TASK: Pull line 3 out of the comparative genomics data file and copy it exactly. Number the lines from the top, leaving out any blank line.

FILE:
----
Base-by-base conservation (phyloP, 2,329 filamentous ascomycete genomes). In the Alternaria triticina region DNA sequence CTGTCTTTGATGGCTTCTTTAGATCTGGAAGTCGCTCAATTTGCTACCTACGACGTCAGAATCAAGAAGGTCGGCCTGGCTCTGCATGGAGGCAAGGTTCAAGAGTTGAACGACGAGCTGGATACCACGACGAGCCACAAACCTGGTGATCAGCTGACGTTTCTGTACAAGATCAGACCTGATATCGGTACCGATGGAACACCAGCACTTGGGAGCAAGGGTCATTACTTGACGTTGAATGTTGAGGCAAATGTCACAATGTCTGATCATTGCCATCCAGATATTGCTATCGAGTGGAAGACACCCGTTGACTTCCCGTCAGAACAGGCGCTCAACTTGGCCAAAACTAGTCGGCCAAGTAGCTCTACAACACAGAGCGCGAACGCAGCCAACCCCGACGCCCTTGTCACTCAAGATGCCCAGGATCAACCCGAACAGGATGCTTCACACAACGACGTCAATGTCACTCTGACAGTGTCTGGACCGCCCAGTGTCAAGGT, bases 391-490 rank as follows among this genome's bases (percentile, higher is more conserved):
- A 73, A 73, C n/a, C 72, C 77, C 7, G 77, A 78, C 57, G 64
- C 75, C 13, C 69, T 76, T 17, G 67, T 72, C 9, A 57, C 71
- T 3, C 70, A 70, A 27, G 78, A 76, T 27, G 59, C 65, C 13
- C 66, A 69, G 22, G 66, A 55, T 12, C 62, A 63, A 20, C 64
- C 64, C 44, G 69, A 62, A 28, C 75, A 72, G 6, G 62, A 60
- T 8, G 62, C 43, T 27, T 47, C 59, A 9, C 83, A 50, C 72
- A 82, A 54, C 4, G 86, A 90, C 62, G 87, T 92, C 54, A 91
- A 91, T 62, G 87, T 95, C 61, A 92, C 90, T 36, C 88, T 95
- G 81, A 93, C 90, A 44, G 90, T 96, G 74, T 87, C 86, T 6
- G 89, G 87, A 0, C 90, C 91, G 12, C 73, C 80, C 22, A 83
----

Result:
- C 75, C 13, C 69, T 76, T 17, G 67, T 72, C 9, A 57, C 71